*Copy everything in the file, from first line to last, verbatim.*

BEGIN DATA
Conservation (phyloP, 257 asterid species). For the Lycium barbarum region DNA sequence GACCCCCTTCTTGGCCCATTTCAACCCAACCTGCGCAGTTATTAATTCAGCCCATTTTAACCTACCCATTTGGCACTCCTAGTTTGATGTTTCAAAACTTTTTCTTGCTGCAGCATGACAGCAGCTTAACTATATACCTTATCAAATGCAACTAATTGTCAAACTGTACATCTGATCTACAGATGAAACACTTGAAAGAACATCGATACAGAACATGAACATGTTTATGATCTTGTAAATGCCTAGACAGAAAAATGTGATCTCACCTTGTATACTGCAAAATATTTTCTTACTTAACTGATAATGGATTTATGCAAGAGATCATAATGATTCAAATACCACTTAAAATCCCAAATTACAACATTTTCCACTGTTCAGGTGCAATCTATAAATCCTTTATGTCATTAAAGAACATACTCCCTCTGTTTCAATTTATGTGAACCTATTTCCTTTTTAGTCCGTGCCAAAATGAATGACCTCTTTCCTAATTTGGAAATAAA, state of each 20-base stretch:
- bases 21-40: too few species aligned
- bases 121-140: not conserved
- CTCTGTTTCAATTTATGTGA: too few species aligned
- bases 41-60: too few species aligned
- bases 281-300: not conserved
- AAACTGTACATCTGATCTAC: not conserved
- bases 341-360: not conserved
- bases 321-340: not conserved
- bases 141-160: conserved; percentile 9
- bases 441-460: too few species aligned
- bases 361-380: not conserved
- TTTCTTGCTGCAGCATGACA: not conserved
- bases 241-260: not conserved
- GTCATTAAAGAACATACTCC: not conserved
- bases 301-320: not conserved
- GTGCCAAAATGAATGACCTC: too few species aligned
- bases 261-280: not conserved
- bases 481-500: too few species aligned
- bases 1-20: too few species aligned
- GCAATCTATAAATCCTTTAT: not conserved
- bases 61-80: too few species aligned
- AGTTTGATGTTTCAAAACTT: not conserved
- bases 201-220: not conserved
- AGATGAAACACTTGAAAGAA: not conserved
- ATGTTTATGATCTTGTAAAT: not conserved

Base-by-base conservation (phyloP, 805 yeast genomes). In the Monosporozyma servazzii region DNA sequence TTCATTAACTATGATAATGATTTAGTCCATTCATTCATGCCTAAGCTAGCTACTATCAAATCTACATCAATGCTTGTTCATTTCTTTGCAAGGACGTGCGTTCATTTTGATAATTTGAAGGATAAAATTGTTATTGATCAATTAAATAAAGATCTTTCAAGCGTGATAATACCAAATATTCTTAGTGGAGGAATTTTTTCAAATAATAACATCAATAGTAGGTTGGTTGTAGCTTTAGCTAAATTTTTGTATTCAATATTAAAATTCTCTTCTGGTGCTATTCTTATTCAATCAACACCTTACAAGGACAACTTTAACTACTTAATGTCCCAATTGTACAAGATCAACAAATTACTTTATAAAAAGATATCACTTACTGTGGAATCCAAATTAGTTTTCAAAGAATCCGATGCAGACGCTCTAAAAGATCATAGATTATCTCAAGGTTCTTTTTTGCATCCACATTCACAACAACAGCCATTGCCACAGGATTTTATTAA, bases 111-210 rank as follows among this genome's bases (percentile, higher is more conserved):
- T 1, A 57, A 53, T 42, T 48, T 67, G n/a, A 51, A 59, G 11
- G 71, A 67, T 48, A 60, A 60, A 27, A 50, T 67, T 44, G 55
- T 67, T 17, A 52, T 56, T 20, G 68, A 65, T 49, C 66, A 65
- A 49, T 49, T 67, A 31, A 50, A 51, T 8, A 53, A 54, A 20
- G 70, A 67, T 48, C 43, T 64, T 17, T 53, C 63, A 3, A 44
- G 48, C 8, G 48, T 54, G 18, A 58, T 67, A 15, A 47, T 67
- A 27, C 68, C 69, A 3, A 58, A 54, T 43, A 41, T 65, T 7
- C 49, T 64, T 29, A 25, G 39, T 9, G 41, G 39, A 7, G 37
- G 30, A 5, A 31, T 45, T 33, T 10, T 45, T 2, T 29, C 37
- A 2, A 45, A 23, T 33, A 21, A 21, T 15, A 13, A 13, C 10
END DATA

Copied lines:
Conservation (phyloP, 257 asterid species). For the Lycium barbarum region DNA sequence GACCCCCTTCTTGGCCCATTTCAACCCAACCTGCGCAGTTATTAATTCAGCCCATTTTAACCTACCCATTTGGCACTCCTAGTTTGATGTTTCAAAACTTTTTCTTGCTGCAGCATGACAGCAGCTTAACTATATACCTTATCAAATGCAACTAATTGTCAAACTGTACATCTGATCTACAGATGAAACACTTGAAAGAACATCGATACAGAACATGAACATGTTTATGATCTTGTAAATGCCTAGACAGAAAAATGTGATCTCACCTTGTATACTGCAAAATATTTTCTTACTTAACTGATAATGGATTTATGCAAGAGATCATAATGATTCAAATACCACTTAAAATCCCAAATTACAACATTTTCCACTGTTCAGGTGCAATCTATAAATCCTTTATGTCATTAAAGAACATACTCCCTCTGTTTCAATTTATGTGAACCTATTTCCTTTTTAGTCCGTGCCAAAATGAATGACCTCTTTCCTAATTTGGAAATAAA, state of each 20-base stretch:
- bases 21-40: too few species aligned
- bases 121-140: not conserved
- CTCTGTTTCAATTTATGTGA: too few species aligned
- bases 41-60: too few species aligned
- bases 281-300: not conserved
- AAACTGTACATCTGATCTAC: not conserved
- bases 341-360: not conserved
- bases 321-340: not conserved
- bases 141-160: conserved; percentile 9
- bases 441-460: too few species aligned
- bases 361-380: not conserved
- TTTCTTGCTGCAGCATGACA: not conserved
- bases 241-260: not conserved
- GTCATTAAAGAACATACTCC: not conserved
- bases 301-320: not conserved
- GTGCCAAAATGAATGACCTC: too few species aligned
- bases 261-280: not conserved
- bases 481-500: too few species aligned
- bases 1-20: too few species aligned
- GCAATCTATAAATCCTTTAT: not conserved
- bases 61-80: too few species aligned
- AGTTTGATGTTTCAAAACTT: not conserved
- bases 201-220: not conserved
- AGATGAAACACTTGAAAGAA: not conserved
- ATGTTTATGATCTTGTAAAT: not conserved

Base-by-base conservation (phyloP, 805 yeast genomes). In the Monosporozyma servazzii region DNA sequence TTCATTAACTATGATAATGATTTAGTCCATTCATTCATGCCTAAGCTAGCTACTATCAAATCTACATCAATGCTTGTTCATTTCTTTGCAAGGACGTGCGTTCATTTTGATAATTTGAAGGATAAAATTGTTATTGATCAATTAAATAAAGATCTTTCAAGCGTGATAATACCAAATATTCTTAGTGGAGGAATTTTTTCAAATAATAACATCAATAGTAGGTTGGTTGTAGCTTTAGCTAAATTTTTGTATTCAATATTAAAATTCTCTTCTGGTGCTATTCTTATTCAATCAACACCTTACAAGGACAACTTTAACTACTTAATGTCCCAATTGTACAAGATCAACAAATTACTTTATAAAAAGATATCACTTACTGTGGAATCCAAATTAGTTTTCAAAGAATCCGATGCAGACGCTCTAAAAGATCATAGATTATCTCAAGGTTCTTTTTTGCATCCACATTCACAACAACAGCCATTGCCACAGGATTTTATTAA, bases 111-210 rank as follows among this genome's bases (percentile, higher is more conserved):
- T 1, A 57, A 53, T 42, T 48, T 67, G n/a, A 51, A 59, G 11
- G 71, A 67, T 48, A 60, A 60, A 27, A 50, T 67, T 44, G 55
- T 67, T 17, A 52, T 56, T 20, G 68, A 65, T 49, C 66, A 65
- A 49, T 49, T 67, A 31, A 50, A 51, T 8, A 53, A 54, A 20
- G 70, A 67, T 48, C 43, T 64, T 17, T 53, C 63, A 3, A 44
- G 48, C 8, G 48, T 54, G 18, A 58, T 67, A 15, A 47, T 67
- A 27, C 68, C 69, A 3, A 58, A 54, T 43, A 41, T 65, T 7
- C 49, T 64, T 29, A 25, G 39, T 9, G 41, G 39, A 7, G 37
- G 30, A 5, A 31, T 45, T 33, T 10, T 45, T 2, T 29, C 37
- A 2, A 45, A 23, T 33, A 21, A 21, T 15, A 13, A 13, C 10